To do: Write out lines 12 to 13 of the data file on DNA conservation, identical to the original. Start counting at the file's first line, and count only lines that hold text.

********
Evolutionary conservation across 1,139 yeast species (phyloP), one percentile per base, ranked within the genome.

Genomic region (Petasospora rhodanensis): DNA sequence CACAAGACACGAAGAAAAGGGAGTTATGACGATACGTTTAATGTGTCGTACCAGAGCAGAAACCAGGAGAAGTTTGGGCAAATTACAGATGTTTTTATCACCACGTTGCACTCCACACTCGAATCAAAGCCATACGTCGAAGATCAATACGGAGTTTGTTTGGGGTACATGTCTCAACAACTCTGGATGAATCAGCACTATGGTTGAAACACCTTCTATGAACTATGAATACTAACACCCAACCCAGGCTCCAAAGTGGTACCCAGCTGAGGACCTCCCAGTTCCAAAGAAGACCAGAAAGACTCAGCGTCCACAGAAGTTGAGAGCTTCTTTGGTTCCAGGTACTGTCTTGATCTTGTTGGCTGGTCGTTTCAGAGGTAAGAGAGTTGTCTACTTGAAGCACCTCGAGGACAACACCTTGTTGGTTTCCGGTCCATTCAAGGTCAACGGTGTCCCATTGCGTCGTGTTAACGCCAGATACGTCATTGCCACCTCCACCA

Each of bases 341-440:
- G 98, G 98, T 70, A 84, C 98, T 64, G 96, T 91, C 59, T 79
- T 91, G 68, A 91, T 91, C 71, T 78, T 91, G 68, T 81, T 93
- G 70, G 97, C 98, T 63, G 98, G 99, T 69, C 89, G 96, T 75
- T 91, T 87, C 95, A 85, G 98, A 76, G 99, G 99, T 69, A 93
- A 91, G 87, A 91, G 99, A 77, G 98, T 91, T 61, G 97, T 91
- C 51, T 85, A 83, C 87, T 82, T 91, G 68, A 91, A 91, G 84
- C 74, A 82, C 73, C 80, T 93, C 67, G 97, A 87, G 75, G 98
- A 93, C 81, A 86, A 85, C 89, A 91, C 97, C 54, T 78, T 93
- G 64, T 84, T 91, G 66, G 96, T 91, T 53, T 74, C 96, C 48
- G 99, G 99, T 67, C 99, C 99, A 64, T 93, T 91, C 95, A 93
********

- G 64, T 84, T 91, G 66, G 96, T 91, T 53, T 74, C 96, C 48
- G 99, G 99, T 67, C 99, C 99, A 64, T 93, T 91, C 95, A 93